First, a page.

[2] George M. Wrong and H.H. Langton, ed. The Chronicles of Canada: Volume VIII – The Growth of Nationality (Tuscon, AZ: Fireship Press, 2009): 61.
[3] David Baker, Commons Debates, 31st Parliament, 1st Session, 9 July 1982: 19201.
[4] Ibid.
[5] Ibid., 19202.
[6] Senator David Walker, Senate Debates, 31st Parliament, 1st Session, 3 August 1982.
[7] C.P. Champion, The Strange Demise of British Canada: The Liberals and Canadian Nationalism, 1964-1968 (Montreal-Kingston: McGill-Queen’s University Press, 2010), 3-15.
[8] Ibid., 15. For instance, Pearson even tabled the resolution to adopt the Maple Leaf flag on the 749th anniversary of Magna Carta.
[9] Ibid.
[10] Senator Bird in Senate Debates, 32nd Parliament, 1st Session, 22 July 1982: 4668.
[11] Senator Bird in Senate Debates, 32nd Parliament, 1st Session, 22 July 1982: 4668.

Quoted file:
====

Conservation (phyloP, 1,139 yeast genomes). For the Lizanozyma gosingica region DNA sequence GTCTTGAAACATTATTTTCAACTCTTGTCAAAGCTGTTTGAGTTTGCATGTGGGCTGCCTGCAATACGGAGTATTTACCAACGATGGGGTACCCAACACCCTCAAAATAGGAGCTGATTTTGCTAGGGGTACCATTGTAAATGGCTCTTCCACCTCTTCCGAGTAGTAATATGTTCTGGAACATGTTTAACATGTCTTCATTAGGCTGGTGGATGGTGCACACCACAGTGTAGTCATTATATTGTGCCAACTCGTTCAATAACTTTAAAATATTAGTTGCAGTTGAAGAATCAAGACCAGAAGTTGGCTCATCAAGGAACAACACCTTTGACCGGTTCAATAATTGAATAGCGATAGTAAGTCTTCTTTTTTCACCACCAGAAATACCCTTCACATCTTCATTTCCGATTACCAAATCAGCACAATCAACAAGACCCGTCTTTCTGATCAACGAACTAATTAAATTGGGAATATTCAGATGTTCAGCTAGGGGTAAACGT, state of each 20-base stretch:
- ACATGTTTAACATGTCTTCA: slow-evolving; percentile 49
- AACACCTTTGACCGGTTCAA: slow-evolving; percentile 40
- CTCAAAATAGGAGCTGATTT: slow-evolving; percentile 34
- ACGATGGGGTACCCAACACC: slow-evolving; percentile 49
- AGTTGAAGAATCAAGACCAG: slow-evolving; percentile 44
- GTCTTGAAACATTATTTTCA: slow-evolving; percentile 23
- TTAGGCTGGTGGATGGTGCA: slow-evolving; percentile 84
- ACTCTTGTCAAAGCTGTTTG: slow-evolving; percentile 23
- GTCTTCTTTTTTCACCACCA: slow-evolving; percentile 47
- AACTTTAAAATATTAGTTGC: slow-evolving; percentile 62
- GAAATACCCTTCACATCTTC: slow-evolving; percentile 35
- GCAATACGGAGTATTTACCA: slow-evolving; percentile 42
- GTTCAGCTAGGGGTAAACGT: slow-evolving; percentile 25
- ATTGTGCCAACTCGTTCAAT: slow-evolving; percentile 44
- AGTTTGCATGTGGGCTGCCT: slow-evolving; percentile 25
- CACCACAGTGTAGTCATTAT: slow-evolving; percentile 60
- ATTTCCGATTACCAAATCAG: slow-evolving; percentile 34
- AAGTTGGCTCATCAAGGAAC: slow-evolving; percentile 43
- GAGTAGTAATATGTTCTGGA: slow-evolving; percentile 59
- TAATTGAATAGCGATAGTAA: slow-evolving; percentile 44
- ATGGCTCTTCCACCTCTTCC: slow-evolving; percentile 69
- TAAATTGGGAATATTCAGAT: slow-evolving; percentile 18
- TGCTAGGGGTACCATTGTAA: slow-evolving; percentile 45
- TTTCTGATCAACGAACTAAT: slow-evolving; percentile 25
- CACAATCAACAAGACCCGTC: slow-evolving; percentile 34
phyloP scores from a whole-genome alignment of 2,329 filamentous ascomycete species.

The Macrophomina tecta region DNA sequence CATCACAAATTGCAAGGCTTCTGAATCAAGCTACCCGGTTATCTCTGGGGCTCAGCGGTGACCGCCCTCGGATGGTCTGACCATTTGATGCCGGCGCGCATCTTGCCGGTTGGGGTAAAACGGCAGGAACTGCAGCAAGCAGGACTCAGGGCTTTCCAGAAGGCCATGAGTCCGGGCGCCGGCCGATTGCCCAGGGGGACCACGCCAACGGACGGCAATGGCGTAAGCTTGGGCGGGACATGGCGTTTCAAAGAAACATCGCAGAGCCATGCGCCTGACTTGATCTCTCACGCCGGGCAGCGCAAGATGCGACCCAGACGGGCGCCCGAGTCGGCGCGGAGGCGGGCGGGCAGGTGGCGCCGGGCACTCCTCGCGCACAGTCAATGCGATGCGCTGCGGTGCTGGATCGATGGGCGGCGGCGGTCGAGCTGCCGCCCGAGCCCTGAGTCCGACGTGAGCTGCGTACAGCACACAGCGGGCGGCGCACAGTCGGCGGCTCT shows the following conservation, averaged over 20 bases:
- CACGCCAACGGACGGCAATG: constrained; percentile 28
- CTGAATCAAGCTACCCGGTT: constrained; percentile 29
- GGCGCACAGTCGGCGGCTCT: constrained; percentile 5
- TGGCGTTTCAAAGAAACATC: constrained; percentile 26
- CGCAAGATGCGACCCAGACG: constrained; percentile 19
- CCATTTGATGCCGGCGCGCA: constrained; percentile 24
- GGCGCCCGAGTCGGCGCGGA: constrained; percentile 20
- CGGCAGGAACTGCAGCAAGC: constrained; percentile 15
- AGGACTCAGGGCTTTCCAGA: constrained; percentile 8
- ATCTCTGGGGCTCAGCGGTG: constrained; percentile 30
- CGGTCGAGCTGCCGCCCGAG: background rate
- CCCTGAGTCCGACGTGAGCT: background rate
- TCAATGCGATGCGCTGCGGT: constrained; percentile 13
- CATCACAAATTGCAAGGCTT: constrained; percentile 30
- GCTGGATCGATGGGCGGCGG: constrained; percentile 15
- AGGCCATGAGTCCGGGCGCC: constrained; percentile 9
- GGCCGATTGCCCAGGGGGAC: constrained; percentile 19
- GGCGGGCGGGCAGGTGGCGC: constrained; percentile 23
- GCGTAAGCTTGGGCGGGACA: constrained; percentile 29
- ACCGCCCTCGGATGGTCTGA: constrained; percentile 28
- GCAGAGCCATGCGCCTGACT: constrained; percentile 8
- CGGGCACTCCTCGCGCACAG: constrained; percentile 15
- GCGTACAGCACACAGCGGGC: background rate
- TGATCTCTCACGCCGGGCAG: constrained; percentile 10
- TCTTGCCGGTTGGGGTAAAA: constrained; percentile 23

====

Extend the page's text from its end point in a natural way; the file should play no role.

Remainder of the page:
[12] Ibid.
[13] Ibid.
[14] Ibid., 4669.
[15] Senator McIlraith in Senate Debates, 32nd Parliament, 1st Session, 22 July 1982: 4671.
[16] Senator Ernest C. Manning in Senate Debates, 32nd Parliament, 1st Session, 22 July 1982: 4672.
[17] Ibid.
[18] Ibid., 4673.

Posted in History of British North America | 3 Comments

Lagassé and Bowden on the Crown as Corporation Sole and Royal Succession

Royal Succession 2014-04-04Philippe Lagassé and I have written a short article on the Crown of Canada as a corporation sole and how this fundamental attribute of the Crown pertains to royal succession and section 41(a) of the Constitution Act, 1982.

I’d like to thank Patricia Paradis of Constitutional Forum for having published our article, which you can read at the link below.

Lagassé, Philippe and James W.J. Bowden. “The Crown as Corporation Sole and the Royal Succession: A Critique of Canada’s Succession to the Throne Act, 2013.” Constitutional Forum 23, no. 1 (April 2014): 17-26.

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Posted in Corporation Sole, Crown (Powers and Office), Succession (Sovereign) | 6 Comments